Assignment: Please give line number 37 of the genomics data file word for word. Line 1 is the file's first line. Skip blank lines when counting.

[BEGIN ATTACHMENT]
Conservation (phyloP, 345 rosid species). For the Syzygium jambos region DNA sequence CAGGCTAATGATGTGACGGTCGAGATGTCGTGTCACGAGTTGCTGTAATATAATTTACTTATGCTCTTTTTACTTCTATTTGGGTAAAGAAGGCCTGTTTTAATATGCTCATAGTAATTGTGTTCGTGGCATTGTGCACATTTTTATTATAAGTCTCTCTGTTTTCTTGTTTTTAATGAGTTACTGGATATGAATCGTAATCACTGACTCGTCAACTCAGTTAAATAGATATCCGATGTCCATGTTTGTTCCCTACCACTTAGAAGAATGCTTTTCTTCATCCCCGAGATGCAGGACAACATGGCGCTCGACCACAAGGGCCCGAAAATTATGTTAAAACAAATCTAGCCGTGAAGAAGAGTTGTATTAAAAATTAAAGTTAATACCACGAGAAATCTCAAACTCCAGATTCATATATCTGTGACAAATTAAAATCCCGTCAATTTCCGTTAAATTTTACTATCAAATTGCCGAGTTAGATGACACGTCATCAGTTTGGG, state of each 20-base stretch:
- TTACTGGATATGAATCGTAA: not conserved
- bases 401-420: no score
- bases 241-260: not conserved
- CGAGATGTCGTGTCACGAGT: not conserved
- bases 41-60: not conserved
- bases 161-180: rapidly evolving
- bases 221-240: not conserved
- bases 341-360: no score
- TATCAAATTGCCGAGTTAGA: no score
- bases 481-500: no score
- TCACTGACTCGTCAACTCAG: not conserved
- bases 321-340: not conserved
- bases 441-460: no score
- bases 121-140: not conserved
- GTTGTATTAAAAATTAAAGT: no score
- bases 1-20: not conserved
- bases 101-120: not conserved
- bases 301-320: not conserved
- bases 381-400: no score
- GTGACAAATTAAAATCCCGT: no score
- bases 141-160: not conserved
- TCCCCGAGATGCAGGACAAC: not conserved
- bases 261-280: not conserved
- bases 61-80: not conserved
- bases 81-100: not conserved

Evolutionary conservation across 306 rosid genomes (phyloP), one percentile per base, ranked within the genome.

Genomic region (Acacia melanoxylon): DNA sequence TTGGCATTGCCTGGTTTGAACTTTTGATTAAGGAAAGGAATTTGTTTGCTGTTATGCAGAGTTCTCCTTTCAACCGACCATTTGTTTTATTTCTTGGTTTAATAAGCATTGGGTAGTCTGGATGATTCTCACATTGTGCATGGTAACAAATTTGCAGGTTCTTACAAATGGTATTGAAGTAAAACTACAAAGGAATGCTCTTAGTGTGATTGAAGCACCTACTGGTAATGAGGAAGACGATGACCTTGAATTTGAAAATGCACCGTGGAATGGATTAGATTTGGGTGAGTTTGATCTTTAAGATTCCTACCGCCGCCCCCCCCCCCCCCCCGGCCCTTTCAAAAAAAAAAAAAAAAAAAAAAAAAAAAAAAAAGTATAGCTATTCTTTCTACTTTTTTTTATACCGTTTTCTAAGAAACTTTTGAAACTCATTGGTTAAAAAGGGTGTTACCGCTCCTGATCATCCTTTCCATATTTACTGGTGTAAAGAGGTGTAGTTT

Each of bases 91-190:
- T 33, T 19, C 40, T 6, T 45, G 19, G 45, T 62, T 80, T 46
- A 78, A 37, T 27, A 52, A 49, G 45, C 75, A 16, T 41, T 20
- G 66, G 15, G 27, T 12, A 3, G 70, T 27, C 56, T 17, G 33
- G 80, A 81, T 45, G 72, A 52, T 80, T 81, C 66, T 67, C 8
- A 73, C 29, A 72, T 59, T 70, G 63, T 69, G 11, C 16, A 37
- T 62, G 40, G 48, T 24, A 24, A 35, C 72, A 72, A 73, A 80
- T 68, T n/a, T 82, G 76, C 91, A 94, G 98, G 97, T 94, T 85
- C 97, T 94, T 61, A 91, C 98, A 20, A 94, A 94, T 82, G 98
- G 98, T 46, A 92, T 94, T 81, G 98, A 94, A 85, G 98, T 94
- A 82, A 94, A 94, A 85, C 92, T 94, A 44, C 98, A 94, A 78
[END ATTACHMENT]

- C 97, T 94, T 61, A 91, C 98, A 20, A 94, A 94, T 82, G 98